Corey Fitzgerald (NMU-OTS) The book on Fitzgerald is still in the early chapters but there is plenty on the pages. His ongoing development will be key and likely supplemented by an appearance or two overseas. Bookmark Fitz for later, you’ll be coming back to this story.
80 kg — It’s nice to be motivated and all but seriously, you might not want this work
As of now, this is the home of “The Big Three” — reigning two-time World Team member Patrick Martinez (NYAC), 2011 World Team member and two-time Open champ Cheney Haight (NYAC), and 2016 Pan Am Championships gold medalist Jon Anderson (Army/WCAP). Three guys who could beat each other on any given day. That’s not so much of a problem for them, but it is for anyone else who might feel like hopping into this shark tank.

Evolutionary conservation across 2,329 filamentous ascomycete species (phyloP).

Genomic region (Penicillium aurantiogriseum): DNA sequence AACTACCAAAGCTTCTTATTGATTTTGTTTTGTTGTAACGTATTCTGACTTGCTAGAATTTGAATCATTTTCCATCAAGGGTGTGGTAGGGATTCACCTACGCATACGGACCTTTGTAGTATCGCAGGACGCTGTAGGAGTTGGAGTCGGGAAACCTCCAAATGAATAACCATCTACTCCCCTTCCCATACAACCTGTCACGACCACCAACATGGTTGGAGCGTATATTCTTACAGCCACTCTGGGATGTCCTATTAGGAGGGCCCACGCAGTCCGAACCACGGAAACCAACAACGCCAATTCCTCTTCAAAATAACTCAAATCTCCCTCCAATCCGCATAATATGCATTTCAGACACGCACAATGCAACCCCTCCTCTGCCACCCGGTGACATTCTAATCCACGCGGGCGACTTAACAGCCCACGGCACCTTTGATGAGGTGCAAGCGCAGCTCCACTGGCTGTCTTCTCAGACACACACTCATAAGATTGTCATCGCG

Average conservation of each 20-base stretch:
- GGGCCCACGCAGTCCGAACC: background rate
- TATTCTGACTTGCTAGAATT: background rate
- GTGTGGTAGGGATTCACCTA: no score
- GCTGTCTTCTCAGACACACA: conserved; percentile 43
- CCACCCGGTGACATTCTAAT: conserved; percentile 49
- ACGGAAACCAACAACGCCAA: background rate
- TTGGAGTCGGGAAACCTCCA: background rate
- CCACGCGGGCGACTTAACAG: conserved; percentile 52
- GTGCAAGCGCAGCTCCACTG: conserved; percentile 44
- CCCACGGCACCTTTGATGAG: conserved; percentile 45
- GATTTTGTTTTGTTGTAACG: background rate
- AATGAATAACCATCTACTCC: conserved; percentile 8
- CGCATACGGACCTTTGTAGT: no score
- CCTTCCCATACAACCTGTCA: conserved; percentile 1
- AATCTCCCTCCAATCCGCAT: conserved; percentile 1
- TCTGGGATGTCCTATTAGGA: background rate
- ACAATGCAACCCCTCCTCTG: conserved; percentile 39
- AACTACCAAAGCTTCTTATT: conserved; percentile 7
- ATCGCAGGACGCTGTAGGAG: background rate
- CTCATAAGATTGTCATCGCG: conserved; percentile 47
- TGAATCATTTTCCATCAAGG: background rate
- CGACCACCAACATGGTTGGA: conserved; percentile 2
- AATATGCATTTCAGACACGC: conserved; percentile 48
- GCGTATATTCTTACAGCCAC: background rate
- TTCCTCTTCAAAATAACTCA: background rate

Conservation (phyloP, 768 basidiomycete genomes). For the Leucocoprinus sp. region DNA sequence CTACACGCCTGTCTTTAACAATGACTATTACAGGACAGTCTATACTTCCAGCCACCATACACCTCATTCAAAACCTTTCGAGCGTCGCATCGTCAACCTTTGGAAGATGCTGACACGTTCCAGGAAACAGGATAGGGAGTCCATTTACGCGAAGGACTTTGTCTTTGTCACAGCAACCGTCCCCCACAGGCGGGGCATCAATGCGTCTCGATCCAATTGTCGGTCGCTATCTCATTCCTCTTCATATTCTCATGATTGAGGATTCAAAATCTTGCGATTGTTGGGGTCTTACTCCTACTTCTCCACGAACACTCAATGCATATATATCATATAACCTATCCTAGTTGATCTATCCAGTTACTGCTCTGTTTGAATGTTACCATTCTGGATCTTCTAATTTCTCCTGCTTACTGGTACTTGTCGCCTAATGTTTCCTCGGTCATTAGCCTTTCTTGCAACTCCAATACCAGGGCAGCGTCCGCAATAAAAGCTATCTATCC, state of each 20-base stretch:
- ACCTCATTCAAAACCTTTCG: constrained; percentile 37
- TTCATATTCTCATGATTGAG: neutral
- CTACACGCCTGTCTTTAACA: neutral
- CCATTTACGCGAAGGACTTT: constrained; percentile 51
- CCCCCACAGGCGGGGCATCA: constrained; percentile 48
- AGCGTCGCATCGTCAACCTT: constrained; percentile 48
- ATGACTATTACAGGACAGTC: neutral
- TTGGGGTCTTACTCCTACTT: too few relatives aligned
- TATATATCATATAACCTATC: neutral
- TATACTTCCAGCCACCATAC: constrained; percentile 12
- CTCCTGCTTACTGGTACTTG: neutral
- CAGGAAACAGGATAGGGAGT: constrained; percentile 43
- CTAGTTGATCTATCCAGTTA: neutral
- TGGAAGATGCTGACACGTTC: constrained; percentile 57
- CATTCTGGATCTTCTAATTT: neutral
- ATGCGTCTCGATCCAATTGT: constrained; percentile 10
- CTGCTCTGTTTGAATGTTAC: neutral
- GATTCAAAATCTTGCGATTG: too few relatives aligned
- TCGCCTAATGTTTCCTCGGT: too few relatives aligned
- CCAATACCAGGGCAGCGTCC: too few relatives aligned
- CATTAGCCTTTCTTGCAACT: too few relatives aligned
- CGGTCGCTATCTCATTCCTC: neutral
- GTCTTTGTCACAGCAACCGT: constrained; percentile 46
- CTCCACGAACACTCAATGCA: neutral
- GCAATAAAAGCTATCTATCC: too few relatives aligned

Barrett Stanghill (Minnesota Storm) The greatest threat to the enterprise is Stanghill. Some might say it’s the man (or kid?) below, but Stanghill himself has already shown he is rising to the occasion since graduating from Northern. It’s not because he beat Haight in NYC, though that didn’t hurt. It is because we are at a stage now where Stanghill is roughing heads up without remorse. If he can beat you, he is going to dominate you, and that is exactly how you can tell someone is gearing up for prime-time.
Also worth a look…
Jon Jay Chavez (NYAC) Uber-talented and accomplished as an age-grouper, Chavez, who owns a few wins over Stanghill going back to Juniors, is a smooth operator with both cunning and explosiveness. He’s also a major upset away from being recognized in full. That’s going to come soon.